With your budget just have a look at local shops, if nothing else to see what your money buys in retail shop bikes - they might not have the same spec count, but you'll have local and regional company support. If a frame were to crack or a motor fail, you have a local warranty with local shop support for repair. You might not get a carbon frame or a mega watt motor, but where's the fun in buying a decent priced bike that technically can't perform on woodland trails etc.
 

CodyDog

Well-Known Member
I would be very cautious going in on this bike. The first thing I'll always recommend is buying a bike from a LBS. Unfortunately $3500 is on the low end for a quality EMTB (hard to believe but it is). $5,000 is the starting point for a quality FS EMTB. Now if you are just riding dirt roads and pavement, you can get some life out of a bike with entry level components.

Real mountain biking requires a decent group set, decent suspension, proven mid drive motor, great brakes and very strong battery mount (preferably in the frame) This bike offers none of that.

P.S. The better EMTB motors are rated 250w with a higher torque rating (75-90nm).
 

reed scott

Well-Known Member
I would be very cautious going in on this bike. The first thing I'll always recommend is buying a bike from a LBS. Unfortunately $3500 is on the low end for a quality EMTB (hard to believe but it is). $5,000 is the starting point for a quality FS EMTB. Now if you are just riding dirt roads and pavement, you can get some life out of a bike with entry level components.

Real mountain biking requires a decent group set, decent suspension, proven mid drive motor, great brakes and very strong battery mount (preferably in the frame) This bike offers none of that.

P.S. The better EMTB motors are rated 250w with a higher torque rating (75-90nm).
Good post. I won't really quibble but your last sentence, to my mind, needs a qualifier. Putting together 'Better' and '250 watts' is an oxymoron to many of us. :)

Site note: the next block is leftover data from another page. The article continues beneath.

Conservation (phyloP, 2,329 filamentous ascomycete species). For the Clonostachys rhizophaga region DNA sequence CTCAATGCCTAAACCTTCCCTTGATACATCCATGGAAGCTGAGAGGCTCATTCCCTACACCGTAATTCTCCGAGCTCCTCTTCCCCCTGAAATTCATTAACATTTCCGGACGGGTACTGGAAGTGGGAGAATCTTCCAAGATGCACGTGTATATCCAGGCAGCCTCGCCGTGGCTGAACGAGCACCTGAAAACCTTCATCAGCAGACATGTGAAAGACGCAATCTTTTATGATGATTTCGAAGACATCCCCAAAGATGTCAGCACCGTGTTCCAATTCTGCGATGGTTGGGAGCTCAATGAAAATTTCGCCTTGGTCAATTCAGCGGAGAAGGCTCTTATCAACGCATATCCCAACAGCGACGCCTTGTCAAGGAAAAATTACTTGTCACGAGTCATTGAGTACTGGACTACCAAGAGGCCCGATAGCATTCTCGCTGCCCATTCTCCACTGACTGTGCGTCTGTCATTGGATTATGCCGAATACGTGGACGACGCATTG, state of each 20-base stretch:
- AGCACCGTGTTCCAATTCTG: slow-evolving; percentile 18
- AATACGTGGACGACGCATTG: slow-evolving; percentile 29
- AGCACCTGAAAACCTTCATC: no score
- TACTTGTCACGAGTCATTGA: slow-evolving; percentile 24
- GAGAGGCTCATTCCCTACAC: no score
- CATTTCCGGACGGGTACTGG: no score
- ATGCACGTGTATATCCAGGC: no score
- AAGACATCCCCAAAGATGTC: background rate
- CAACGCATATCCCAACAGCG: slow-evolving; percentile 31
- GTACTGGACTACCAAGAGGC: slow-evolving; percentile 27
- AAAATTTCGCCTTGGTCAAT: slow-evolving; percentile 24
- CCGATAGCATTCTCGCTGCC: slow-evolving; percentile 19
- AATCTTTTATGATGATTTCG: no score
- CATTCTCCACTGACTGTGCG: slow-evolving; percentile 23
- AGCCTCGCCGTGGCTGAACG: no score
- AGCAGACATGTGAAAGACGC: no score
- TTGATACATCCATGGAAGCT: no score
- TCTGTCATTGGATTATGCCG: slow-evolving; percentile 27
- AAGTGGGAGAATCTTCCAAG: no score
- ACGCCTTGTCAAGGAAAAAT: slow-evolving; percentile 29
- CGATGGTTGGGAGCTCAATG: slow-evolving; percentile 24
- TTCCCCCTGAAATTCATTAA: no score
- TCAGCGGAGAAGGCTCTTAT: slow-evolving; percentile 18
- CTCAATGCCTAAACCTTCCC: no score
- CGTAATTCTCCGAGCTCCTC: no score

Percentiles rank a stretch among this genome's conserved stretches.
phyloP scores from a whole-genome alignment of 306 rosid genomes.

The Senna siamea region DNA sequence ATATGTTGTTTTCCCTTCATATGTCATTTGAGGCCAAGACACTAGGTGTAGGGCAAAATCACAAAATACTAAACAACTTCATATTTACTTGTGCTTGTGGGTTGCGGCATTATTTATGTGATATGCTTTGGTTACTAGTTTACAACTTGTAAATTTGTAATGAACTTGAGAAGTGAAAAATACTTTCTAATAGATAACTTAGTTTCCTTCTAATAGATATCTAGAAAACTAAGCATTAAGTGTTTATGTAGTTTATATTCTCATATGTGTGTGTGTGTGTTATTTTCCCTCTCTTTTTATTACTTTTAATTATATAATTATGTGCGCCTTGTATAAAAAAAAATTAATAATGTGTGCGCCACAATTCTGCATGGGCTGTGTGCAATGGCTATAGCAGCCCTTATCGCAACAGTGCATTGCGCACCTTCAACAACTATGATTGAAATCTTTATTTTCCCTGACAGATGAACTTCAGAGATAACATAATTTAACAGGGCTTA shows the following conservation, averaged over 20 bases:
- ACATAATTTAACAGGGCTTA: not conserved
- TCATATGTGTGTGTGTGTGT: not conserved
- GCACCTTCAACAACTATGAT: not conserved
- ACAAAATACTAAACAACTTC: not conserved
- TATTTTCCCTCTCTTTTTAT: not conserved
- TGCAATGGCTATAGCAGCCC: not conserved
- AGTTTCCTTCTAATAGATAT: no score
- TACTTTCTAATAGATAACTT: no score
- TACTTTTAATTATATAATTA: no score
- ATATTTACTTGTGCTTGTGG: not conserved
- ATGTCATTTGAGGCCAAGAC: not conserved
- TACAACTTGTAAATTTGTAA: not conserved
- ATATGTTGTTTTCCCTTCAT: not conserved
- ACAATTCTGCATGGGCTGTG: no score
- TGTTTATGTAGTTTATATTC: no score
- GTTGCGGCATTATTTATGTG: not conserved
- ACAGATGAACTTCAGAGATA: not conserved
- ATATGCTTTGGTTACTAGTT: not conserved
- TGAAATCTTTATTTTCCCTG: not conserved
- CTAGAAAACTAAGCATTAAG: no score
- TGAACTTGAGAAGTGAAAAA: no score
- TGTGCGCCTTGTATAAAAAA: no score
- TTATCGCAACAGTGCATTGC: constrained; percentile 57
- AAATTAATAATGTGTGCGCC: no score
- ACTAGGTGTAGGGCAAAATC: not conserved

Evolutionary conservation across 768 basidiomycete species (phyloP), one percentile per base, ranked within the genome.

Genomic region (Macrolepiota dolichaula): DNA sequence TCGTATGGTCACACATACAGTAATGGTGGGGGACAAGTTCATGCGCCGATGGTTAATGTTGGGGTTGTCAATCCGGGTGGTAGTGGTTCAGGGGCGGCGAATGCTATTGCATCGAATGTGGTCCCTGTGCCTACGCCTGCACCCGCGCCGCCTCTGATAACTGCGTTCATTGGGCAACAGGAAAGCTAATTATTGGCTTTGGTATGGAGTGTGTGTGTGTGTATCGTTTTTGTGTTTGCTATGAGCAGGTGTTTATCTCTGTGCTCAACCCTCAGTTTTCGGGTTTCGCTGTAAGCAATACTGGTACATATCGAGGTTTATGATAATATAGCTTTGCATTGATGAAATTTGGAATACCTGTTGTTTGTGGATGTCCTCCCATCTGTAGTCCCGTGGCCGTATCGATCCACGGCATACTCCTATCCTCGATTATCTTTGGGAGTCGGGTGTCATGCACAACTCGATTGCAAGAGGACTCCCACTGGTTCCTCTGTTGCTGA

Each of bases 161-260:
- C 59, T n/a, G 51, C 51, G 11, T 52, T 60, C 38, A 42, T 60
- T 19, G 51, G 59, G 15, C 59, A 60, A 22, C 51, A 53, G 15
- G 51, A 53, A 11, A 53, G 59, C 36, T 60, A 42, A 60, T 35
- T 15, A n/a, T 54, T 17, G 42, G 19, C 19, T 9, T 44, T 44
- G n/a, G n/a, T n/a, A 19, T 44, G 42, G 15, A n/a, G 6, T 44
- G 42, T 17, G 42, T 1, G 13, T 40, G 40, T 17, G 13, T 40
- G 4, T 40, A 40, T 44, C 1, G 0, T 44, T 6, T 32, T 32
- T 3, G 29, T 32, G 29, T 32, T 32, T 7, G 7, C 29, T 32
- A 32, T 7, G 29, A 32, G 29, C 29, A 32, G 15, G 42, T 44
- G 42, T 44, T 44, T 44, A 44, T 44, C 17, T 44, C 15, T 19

percymon

Active Member
Power is nothing without control - it's about useable power and transmitting it efficiently. I think the video review says it all, its capable on fire roads or gravel track / tarmac. Throw some proper muddy mountain trails at it might be a much different story, its got some weight to steer.

Some Giant bikes in your budget range..

Hardtail https://www.giant-bicycles.com/us/fathom-eplus-3-power

Full Susp https://www.giant-bicycles.com/us/stance-eplus-2-power or https://www.giant-bicycles.com/us/stance-eplus-2-2021


Trek only really have one model around budget (3 different colours).. https://www.trekbikes.com/us/en_US/...ail/powerfly-4/p/32844/?colorCode=orange_grey



Your biggest issue, even with the big brands, will be finding stock(s), but if nothing else you should be able to find a few dealers within an hours drive that have some models/frames that you can at least try out for size/fit/geometry etc.
 
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Akrotiri

Well-Known Member
Region
Europe
IMO the question is how willing and able are you to do most/all of the work on this bike? If you are, go for it but remember getting parts is still part of the equation. If you aren’t, ask some friends/acquaintances who have ebikes or look around where you live for good ebike shops and do your shopping there. Good luck!
Exactly this , the big three Trek, specialized and Giant have tremendous buying power so they get first dibs on all components and spares compared to small internet ebike companies. And he won’t have to look/beg for shops to work on his ebike when the inevitable happens.

And ofcourse imo they have better ebikes compared to the internet only brands.
 

Sierratim

Well-Known Member
Region
USA
City
Nevada City, CA & Paradise Valley, AZ
Good post. I won't really quibble but your last sentence, to my mind, needs a qualifier. Putting together 'Better' and '250 watts' is an oxymoron to many of us. :)
The 250W rating many mid-drive motors publish is to a Euro standard that, as I understand it, specifies max power at continuous load under a fairly high ambient temp. Some of these same motors have bench test data showing peak power in the 560W range. The Specialized app offers a power meter function. At my peak effort with motor assist at max the power meter reports peak motor power at 800W. Not bad from a 250W rated motor...😎
mceclip10.png
Data published several years ago, some motors have updated performance curves.
 

Entropy

New Member
3500$ is a decent sized budget. You would serve yourself well to go check out the offerings from Trek, Specialized and Giant.
Trek and Specialized are out of budget. for $3500 I'm not even sure if you can get front suspension from Trek, and Unless I go with an Older model or used, the cheapest emtb specialized makes atm is the levo, at $5000. Giant has bikes In my price range, but I'm not totally sure about them Ty for the help though :)
 

Entropy

New Member
I would be very cautious going in on this bike. The first thing I'll always recommend is buying a bike from a LBS. Unfortunately $3500 is on the low end for a quality EMTB (hard to believe but it is). $5,000 is the starting point for a quality FS EMTB. Now if you are just riding dirt roads and pavement, you can get some life out of a bike with entry level components.